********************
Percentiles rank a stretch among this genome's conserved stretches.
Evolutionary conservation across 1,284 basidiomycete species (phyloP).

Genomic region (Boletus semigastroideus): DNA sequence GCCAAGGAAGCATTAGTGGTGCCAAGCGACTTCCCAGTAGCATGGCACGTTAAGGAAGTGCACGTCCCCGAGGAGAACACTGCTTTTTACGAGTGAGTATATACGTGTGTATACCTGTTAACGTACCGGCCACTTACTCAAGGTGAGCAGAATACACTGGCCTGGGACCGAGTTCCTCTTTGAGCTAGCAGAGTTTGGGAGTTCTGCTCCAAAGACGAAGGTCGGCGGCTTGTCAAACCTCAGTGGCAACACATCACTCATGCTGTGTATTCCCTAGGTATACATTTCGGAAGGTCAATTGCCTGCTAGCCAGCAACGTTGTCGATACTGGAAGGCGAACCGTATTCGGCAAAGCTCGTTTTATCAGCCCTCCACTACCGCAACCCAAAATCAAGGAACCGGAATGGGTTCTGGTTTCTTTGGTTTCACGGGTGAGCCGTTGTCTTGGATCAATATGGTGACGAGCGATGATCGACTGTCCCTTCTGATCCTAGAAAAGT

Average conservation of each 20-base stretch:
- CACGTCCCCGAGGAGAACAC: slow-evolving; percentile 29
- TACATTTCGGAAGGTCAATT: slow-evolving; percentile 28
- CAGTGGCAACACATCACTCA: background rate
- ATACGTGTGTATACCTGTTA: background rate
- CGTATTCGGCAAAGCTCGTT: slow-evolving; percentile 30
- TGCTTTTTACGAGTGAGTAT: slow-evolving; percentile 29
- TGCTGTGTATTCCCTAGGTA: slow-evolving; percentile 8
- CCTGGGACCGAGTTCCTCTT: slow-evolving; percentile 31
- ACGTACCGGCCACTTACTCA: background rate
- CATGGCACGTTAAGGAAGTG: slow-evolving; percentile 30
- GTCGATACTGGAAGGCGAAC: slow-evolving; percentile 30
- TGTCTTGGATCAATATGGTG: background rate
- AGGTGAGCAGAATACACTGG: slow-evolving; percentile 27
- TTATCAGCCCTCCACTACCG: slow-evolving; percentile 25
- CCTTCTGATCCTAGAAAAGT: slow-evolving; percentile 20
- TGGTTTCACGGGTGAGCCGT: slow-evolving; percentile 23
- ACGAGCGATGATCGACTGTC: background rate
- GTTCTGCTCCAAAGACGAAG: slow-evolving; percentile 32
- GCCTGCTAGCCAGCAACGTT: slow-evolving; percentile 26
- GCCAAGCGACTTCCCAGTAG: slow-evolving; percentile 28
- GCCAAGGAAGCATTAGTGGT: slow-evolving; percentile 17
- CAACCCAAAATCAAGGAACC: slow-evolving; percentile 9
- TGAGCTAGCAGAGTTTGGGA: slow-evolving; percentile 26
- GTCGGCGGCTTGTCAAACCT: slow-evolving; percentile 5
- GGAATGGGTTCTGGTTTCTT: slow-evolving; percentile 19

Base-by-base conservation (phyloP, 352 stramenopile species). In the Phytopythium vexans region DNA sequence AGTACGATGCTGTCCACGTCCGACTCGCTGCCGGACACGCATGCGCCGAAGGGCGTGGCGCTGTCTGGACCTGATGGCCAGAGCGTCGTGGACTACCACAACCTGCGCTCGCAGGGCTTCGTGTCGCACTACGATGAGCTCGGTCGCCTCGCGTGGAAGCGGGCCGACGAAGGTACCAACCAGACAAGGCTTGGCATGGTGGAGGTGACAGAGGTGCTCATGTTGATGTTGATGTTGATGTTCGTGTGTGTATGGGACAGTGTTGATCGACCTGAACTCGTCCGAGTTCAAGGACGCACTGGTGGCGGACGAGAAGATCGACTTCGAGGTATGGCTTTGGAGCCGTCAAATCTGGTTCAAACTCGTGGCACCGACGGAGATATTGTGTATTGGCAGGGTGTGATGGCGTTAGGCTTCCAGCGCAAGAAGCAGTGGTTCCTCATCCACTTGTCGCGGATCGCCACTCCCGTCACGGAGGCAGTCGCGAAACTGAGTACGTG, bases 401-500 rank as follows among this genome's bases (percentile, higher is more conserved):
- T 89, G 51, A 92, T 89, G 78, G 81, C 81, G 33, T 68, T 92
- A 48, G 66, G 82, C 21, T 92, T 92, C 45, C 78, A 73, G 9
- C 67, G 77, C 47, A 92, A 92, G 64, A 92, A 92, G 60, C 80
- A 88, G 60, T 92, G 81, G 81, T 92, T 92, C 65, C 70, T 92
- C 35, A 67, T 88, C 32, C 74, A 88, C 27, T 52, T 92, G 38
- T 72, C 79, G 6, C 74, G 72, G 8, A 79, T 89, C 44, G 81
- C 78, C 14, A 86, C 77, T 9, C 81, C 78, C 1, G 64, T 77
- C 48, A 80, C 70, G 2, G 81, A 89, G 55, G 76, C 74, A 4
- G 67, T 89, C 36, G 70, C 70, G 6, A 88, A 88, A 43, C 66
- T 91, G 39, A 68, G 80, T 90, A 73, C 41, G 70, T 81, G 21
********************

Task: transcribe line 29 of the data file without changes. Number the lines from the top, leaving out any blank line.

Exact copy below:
- GGAATGGGTTCTGGTTTCTT: slow-evolving; percentile 19